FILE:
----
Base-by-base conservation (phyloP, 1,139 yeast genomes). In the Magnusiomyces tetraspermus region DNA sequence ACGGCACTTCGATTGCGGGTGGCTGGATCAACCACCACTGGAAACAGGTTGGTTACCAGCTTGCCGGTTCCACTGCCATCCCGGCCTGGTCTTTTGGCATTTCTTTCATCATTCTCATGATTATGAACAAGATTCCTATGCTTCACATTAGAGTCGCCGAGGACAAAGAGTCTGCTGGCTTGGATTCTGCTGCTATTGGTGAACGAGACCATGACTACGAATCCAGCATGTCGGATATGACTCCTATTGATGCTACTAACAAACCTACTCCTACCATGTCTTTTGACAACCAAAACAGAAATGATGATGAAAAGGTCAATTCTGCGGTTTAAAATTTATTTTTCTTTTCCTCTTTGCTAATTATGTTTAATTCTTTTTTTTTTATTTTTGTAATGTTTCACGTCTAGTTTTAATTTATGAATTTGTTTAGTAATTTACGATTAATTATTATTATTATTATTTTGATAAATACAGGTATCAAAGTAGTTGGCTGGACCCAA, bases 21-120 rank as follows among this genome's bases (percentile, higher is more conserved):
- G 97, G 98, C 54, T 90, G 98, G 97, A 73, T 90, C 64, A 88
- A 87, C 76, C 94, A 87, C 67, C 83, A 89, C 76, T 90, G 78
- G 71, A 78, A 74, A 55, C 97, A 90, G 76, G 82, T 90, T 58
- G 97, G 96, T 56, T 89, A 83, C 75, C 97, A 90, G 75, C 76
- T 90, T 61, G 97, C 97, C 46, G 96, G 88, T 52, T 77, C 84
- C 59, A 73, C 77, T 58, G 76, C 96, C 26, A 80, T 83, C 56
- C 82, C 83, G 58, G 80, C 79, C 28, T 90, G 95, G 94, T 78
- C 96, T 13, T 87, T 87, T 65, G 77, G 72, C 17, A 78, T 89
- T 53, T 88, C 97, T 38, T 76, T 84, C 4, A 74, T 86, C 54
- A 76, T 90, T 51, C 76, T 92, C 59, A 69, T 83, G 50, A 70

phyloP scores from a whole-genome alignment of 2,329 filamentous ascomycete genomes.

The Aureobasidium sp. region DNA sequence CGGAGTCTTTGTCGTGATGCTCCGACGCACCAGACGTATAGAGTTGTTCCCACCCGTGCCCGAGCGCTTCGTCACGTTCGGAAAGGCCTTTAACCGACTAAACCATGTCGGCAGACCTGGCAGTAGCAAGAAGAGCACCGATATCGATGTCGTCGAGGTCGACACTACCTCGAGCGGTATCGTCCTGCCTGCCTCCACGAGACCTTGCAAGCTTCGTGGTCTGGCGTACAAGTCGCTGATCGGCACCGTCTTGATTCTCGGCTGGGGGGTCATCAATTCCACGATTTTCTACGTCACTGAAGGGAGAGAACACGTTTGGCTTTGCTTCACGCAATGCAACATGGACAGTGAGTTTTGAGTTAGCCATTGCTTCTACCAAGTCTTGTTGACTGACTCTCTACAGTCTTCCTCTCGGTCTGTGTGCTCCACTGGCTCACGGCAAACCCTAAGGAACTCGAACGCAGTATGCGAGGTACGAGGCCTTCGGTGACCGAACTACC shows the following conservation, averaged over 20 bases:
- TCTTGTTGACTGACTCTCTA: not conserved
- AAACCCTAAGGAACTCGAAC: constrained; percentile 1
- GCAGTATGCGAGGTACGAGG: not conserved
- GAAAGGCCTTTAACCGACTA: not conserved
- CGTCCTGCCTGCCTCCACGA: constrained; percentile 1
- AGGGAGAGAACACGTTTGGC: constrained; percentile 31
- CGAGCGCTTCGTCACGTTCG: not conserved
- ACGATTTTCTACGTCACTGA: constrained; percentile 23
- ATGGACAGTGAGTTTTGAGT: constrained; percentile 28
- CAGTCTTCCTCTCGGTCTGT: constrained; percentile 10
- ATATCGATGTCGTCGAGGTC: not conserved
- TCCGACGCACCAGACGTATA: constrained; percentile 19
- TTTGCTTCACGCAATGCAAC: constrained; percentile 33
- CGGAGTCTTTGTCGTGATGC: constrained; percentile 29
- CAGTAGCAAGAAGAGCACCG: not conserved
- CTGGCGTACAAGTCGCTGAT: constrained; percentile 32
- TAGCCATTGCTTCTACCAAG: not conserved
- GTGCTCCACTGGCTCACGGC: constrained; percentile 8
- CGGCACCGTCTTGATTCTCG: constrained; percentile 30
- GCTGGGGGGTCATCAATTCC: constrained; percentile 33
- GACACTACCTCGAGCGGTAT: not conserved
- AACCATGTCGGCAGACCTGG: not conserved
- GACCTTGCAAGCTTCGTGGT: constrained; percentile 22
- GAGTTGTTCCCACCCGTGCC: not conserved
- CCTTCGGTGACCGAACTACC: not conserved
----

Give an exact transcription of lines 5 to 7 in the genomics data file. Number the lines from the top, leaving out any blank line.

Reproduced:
- G 97, G 96, T 56, T 89, A 83, C 75, C 97, A 90, G 75, C 76
- T 90, T 61, G 97, C 97, C 46, G 96, G 88, T 52, T 77, C 84
- C 59, A 73, C 77, T 58, G 76, C 96, C 26, A 80, T 83, C 56